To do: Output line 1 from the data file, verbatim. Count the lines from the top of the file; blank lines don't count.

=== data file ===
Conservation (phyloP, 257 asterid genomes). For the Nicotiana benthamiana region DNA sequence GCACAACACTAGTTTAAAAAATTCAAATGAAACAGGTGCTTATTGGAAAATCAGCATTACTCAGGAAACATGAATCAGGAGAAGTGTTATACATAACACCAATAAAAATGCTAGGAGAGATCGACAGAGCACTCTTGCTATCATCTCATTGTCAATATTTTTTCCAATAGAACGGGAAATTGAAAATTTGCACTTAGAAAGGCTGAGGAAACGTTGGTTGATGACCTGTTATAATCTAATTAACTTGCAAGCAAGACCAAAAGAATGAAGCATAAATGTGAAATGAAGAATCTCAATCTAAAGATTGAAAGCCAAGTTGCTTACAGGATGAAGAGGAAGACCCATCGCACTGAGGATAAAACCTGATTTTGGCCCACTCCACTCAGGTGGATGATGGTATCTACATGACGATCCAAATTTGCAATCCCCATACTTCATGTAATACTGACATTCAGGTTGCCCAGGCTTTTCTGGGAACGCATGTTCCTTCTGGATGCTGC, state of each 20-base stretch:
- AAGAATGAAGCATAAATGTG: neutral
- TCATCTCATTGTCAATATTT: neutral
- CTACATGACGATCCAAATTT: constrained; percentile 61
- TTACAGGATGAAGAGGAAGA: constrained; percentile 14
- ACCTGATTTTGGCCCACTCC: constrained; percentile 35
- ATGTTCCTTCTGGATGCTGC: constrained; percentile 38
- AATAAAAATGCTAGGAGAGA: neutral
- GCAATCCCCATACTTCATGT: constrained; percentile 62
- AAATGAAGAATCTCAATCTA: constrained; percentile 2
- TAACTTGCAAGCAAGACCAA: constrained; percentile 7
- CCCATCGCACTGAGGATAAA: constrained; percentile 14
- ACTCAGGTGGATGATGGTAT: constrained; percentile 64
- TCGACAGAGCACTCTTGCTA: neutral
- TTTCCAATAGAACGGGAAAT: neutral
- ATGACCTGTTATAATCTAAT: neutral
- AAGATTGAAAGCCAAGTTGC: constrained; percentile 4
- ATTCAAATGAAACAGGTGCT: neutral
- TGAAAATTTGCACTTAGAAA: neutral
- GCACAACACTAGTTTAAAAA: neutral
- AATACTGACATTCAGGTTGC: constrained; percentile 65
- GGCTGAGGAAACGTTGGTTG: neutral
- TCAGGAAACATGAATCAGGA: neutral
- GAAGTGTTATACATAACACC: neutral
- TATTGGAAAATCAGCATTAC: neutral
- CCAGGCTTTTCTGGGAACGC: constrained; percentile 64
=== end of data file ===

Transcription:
Conservation (phyloP, 257 asterid genomes). For the Nicotiana benthamiana region DNA sequence GCACAACACTAGTTTAAAAAATTCAAATGAAACAGGTGCTTATTGGAAAATCAGCATTACTCAGGAAACATGAATCAGGAGAAGTGTTATACATAACACCAATAAAAATGCTAGGAGAGATCGACAGAGCACTCTTGCTATCATCTCATTGTCAATATTTTTTCCAATAGAACGGGAAATTGAAAATTTGCACTTAGAAAGGCTGAGGAAACGTTGGTTGATGACCTGTTATAATCTAATTAACTTGCAAGCAAGACCAAAAGAATGAAGCATAAATGTGAAATGAAGAATCTCAATCTAAAGATTGAAAGCCAAGTTGCTTACAGGATGAAGAGGAAGACCCATCGCACTGAGGATAAAACCTGATTTTGGCCCACTCCACTCAGGTGGATGATGGTATCTACATGACGATCCAAATTTGCAATCCCCATACTTCATGTAATACTGACATTCAGGTTGCCCAGGCTTTTCTGGGAACGCATGTTCCTTCTGGATGCTGC, state of each 20-base stretch: